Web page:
The government has so far collected more than P178 billion in duties and taxes through its fuel-marking program, according to the Department of Finance (DoF).
Data released by Finance Secretary Carlos Dominguez 3rd to reporters on Monday showed that the actual P178.8-billion tax take from Sept. 4, 2019 to Jan. 14, 2021 was equivalent to 16.43 billion liters of marked fuel products.
In a breakdown, P154.43 billion was collected by the Bureau of Customs from September 2019 to January 14 this year while P24.37 billion was generated by the Bureau of Internal Revenue from December 2019 to January 7.
Of the total marked fuel products, 61.22 percent was from diesel, 38.25 percent from gasoline and 0.53 percent from kerosene.
By location, majority, or 74.06 percent of the marked fuel products, came from Luzon; 20.94 percent, from Mindanao; and 5.0 percent, from the Visayas.
Participating companies were Petron Corp., Pilipinas Shell Petroleum Corp., Unioil Petroleum Philippines Inc., Seaoil Philippines Inc., Phoenix Petroleum Philippines Inc., Chevron Philippines Inc., Insular Oil Corp., Filoil Energy Co. Inc., Jetti Petroleum Inc., Total and Filoil Energy Co., Marubeni Philippines Corp., PTT Philippines Corp., Micro Dragon Petroleum Inc., Goldenshare Commerce, Warbucks Industries Inc., Era1 Petroleum Corp., High Glory Subic International Logistics Inc., SL Harbor Bulk Terminal Corp., Jadelink Subic Inc., SL Gas, Power Fill, and Petro Trade.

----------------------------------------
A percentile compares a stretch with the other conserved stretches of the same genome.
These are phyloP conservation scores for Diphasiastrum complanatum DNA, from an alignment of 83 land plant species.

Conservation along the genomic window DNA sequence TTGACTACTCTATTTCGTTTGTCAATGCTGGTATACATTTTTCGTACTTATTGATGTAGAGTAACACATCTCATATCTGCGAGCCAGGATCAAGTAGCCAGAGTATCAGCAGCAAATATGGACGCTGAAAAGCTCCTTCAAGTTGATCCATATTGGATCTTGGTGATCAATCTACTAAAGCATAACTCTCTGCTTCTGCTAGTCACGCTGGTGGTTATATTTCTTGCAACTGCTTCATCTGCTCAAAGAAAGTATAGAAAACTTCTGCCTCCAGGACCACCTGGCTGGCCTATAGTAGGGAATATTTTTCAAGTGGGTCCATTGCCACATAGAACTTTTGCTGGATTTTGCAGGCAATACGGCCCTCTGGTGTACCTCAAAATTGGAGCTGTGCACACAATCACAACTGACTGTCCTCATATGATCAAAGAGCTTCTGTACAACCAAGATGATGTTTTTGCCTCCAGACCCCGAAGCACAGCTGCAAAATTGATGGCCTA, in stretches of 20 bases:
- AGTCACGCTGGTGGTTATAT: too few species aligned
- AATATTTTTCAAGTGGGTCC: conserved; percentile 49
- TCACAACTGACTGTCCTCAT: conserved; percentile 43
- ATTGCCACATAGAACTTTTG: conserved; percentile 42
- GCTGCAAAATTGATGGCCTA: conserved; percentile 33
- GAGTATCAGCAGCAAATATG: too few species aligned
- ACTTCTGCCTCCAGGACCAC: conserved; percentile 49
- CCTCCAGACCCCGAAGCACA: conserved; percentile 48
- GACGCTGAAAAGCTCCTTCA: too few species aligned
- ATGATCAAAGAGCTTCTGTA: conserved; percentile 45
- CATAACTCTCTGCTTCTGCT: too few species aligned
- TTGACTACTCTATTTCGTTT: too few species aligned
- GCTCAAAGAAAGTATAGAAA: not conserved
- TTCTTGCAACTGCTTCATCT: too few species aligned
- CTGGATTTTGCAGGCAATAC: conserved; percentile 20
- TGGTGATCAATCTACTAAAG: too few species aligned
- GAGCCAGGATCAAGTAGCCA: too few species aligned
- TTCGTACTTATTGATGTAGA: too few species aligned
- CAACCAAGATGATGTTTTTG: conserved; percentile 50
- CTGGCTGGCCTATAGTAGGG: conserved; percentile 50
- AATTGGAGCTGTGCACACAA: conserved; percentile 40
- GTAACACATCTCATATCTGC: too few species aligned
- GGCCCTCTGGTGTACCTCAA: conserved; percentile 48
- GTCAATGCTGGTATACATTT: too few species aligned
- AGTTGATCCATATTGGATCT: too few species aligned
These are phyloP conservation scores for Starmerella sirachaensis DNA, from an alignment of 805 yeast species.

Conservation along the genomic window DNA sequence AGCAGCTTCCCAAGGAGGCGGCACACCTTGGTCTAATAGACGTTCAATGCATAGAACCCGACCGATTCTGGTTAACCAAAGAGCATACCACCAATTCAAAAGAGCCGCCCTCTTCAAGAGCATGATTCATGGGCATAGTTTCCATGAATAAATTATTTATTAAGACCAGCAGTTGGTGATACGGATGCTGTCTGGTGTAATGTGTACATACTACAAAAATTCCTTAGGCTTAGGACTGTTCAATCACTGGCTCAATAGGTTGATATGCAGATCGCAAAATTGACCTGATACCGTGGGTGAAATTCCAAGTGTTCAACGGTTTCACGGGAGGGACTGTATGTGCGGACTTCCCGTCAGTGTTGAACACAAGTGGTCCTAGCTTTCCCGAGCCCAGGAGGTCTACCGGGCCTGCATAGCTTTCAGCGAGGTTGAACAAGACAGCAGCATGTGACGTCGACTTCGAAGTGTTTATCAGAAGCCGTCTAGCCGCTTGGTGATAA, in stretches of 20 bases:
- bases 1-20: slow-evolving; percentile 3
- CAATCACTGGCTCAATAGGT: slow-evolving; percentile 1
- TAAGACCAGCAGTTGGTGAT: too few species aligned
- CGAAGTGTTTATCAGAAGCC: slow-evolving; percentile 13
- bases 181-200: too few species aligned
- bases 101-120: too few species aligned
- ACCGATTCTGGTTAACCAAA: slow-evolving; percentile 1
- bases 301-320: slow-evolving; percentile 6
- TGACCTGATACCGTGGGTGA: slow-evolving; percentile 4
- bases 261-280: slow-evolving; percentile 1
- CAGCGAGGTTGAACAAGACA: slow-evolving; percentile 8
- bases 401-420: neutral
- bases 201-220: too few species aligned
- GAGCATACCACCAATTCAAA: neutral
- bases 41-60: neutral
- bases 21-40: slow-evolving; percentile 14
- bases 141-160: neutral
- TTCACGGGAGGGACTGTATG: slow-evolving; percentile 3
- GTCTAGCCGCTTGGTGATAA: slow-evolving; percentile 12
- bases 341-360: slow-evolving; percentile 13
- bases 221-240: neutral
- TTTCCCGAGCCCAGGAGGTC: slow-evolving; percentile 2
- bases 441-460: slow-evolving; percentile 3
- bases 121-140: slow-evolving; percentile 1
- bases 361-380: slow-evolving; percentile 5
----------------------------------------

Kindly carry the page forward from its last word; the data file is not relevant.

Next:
The fuel-marking program is mandated under Republic Act 10963, or the “Tax Reform for Acceleration and Inclusion Act,” to curb oil smuggling and misdeclaration of petroleum products in the country, and increase revenue collection from taxable imported and locally refined fuel products.
The program is projected to generate an additional P20 billion in government revenues.
The nationwide fuel testing and program enforcement on the retail side started on Feb. 3, 2020. Switzerland-based security ink company Sicpa SA and verification and certification firm SGS Philippines were hired to implement it.
After a three-month “flush-out period,” random field testing will be conducted by the Internal Revenue and Customs bureaus, Sicpa SA and SGS Philippines to determine the presence and/or dilution level of the fuel marker in petroleum products.
Fuels found unmarked or with marker levels below the prescribed dilution level would be subjected to confirmatory tests, and corresponding duties and taxes would be collected if required.